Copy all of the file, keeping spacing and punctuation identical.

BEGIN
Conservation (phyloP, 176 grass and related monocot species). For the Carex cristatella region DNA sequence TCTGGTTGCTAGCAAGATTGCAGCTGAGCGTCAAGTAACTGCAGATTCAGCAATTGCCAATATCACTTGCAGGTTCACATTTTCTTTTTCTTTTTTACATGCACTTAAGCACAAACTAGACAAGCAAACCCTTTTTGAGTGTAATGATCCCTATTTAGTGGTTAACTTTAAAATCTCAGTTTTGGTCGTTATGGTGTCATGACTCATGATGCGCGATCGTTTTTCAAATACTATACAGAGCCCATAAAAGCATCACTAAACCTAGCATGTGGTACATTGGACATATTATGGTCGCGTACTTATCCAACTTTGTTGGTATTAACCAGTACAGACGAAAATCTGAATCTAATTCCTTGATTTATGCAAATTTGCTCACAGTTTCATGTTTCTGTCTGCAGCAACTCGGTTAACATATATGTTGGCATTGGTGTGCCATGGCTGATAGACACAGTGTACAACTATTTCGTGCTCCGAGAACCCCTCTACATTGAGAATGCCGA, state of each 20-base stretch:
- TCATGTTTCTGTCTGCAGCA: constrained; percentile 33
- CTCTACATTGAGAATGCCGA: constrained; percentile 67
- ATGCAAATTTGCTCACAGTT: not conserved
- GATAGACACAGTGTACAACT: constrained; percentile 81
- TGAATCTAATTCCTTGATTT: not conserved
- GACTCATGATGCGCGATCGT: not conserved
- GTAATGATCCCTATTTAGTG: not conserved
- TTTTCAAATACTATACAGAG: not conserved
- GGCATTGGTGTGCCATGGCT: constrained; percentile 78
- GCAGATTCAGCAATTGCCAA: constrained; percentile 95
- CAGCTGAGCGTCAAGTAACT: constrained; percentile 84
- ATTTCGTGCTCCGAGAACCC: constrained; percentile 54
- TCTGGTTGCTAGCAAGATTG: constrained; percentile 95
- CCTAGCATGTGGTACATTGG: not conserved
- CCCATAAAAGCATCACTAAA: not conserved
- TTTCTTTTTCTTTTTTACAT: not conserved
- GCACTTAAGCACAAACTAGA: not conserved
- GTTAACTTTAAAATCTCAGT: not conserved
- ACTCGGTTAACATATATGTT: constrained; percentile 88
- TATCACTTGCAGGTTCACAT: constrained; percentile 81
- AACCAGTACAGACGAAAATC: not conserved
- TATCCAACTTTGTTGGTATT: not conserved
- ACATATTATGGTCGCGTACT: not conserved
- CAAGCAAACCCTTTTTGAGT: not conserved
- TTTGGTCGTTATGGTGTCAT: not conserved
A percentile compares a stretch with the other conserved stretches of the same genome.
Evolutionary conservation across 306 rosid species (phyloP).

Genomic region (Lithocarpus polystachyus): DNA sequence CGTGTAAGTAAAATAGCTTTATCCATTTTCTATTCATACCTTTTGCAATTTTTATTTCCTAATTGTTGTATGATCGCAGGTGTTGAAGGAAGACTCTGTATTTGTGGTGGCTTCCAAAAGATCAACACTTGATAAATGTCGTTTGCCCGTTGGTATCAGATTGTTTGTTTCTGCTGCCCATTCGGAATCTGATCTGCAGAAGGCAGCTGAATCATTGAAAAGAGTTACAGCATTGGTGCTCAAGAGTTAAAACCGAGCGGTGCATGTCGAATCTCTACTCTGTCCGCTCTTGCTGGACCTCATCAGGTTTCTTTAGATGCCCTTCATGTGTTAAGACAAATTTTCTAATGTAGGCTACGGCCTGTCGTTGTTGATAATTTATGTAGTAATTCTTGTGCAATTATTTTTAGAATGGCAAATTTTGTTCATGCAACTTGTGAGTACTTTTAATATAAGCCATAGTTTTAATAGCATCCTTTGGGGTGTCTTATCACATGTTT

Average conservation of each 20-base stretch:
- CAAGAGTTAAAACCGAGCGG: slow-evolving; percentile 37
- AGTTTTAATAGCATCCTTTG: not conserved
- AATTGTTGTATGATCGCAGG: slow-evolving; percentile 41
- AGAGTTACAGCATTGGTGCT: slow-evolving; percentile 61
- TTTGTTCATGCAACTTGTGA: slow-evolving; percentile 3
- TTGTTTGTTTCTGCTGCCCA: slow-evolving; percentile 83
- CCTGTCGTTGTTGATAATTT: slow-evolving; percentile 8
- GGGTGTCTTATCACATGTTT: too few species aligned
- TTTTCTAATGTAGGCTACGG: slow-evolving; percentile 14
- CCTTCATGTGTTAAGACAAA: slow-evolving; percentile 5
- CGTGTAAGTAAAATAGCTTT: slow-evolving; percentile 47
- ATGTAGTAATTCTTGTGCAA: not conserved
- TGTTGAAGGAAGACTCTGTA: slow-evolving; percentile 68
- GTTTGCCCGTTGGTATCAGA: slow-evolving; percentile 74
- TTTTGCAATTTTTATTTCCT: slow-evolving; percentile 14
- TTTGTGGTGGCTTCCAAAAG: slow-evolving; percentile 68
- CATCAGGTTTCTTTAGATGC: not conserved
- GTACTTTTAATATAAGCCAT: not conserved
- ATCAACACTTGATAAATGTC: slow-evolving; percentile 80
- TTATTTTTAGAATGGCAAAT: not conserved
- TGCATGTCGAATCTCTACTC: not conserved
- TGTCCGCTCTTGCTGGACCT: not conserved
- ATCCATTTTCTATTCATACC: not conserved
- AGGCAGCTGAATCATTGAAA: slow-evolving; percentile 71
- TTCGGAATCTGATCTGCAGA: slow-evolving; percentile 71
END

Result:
Conservation (phyloP, 176 grass and related monocot species). For the Carex cristatella region DNA sequence TCTGGTTGCTAGCAAGATTGCAGCTGAGCGTCAAGTAACTGCAGATTCAGCAATTGCCAATATCACTTGCAGGTTCACATTTTCTTTTTCTTTTTTACATGCACTTAAGCACAAACTAGACAAGCAAACCCTTTTTGAGTGTAATGATCCCTATTTAGTGGTTAACTTTAAAATCTCAGTTTTGGTCGTTATGGTGTCATGACTCATGATGCGCGATCGTTTTTCAAATACTATACAGAGCCCATAAAAGCATCACTAAACCTAGCATGTGGTACATTGGACATATTATGGTCGCGTACTTATCCAACTTTGTTGGTATTAACCAGTACAGACGAAAATCTGAATCTAATTCCTTGATTTATGCAAATTTGCTCACAGTTTCATGTTTCTGTCTGCAGCAACTCGGTTAACATATATGTTGGCATTGGTGTGCCATGGCTGATAGACACAGTGTACAACTATTTCGTGCTCCGAGAACCCCTCTACATTGAGAATGCCGA, state of each 20-base stretch:
- TCATGTTTCTGTCTGCAGCA: constrained; percentile 33
- CTCTACATTGAGAATGCCGA: constrained; percentile 67
- ATGCAAATTTGCTCACAGTT: not conserved
- GATAGACACAGTGTACAACT: constrained; percentile 81
- TGAATCTAATTCCTTGATTT: not conserved
- GACTCATGATGCGCGATCGT: not conserved
- GTAATGATCCCTATTTAGTG: not conserved
- TTTTCAAATACTATACAGAG: not conserved
- GGCATTGGTGTGCCATGGCT: constrained; percentile 78
- GCAGATTCAGCAATTGCCAA: constrained; percentile 95
- CAGCTGAGCGTCAAGTAACT: constrained; percentile 84
- ATTTCGTGCTCCGAGAACCC: constrained; percentile 54
- TCTGGTTGCTAGCAAGATTG: constrained; percentile 95
- CCTAGCATGTGGTACATTGG: not conserved
- CCCATAAAAGCATCACTAAA: not conserved
- TTTCTTTTTCTTTTTTACAT: not conserved
- GCACTTAAGCACAAACTAGA: not conserved
- GTTAACTTTAAAATCTCAGT: not conserved
- ACTCGGTTAACATATATGTT: constrained; percentile 88
- TATCACTTGCAGGTTCACAT: constrained; percentile 81
- AACCAGTACAGACGAAAATC: not conserved
- TATCCAACTTTGTTGGTATT: not conserved
- ACATATTATGGTCGCGTACT: not conserved
- CAAGCAAACCCTTTTTGAGT: not conserved
- TTTGGTCGTTATGGTGTCAT: not conserved
A percentile compares a stretch with the other conserved stretches of the same genome.
Evolutionary conservation across 306 rosid species (phyloP).

Genomic region (Lithocarpus polystachyus): DNA sequence CGTGTAAGTAAAATAGCTTTATCCATTTTCTATTCATACCTTTTGCAATTTTTATTTCCTAATTGTTGTATGATCGCAGGTGTTGAAGGAAGACTCTGTATTTGTGGTGGCTTCCAAAAGATCAACACTTGATAAATGTCGTTTGCCCGTTGGTATCAGATTGTTTGTTTCTGCTGCCCATTCGGAATCTGATCTGCAGAAGGCAGCTGAATCATTGAAAAGAGTTACAGCATTGGTGCTCAAGAGTTAAAACCGAGCGGTGCATGTCGAATCTCTACTCTGTCCGCTCTTGCTGGACCTCATCAGGTTTCTTTAGATGCCCTTCATGTGTTAAGACAAATTTTCTAATGTAGGCTACGGCCTGTCGTTGTTGATAATTTATGTAGTAATTCTTGTGCAATTATTTTTAGAATGGCAAATTTTGTTCATGCAACTTGTGAGTACTTTTAATATAAGCCATAGTTTTAATAGCATCCTTTGGGGTGTCTTATCACATGTTT

Average conservation of each 20-base stretch:
- CAAGAGTTAAAACCGAGCGG: slow-evolving; percentile 37
- AGTTTTAATAGCATCCTTTG: not conserved
- AATTGTTGTATGATCGCAGG: slow-evolving; percentile 41
- AGAGTTACAGCATTGGTGCT: slow-evolving; percentile 61
- TTTGTTCATGCAACTTGTGA: slow-evolving; percentile 3
- TTGTTTGTTTCTGCTGCCCA: slow-evolving; percentile 83
- CCTGTCGTTGTTGATAATTT: slow-evolving; percentile 8
- GGGTGTCTTATCACATGTTT: too few species aligned
- TTTTCTAATGTAGGCTACGG: slow-evolving; percentile 14
- CCTTCATGTGTTAAGACAAA: slow-evolving; percentile 5
- CGTGTAAGTAAAATAGCTTT: slow-evolving; percentile 47
- ATGTAGTAATTCTTGTGCAA: not conserved
- TGTTGAAGGAAGACTCTGTA: slow-evolving; percentile 68
- GTTTGCCCGTTGGTATCAGA: slow-evolving; percentile 74
- TTTTGCAATTTTTATTTCCT: slow-evolving; percentile 14
- TTTGTGGTGGCTTCCAAAAG: slow-evolving; percentile 68
- CATCAGGTTTCTTTAGATGC: not conserved
- GTACTTTTAATATAAGCCAT: not conserved
- ATCAACACTTGATAAATGTC: slow-evolving; percentile 80
- TTATTTTTAGAATGGCAAAT: not conserved
- TGCATGTCGAATCTCTACTC: not conserved
- TGTCCGCTCTTGCTGGACCT: not conserved
- ATCCATTTTCTATTCATACC: not conserved
- AGGCAGCTGAATCATTGAAA: slow-evolving; percentile 71
- TTCGGAATCTGATCTGCAGA: slow-evolving; percentile 71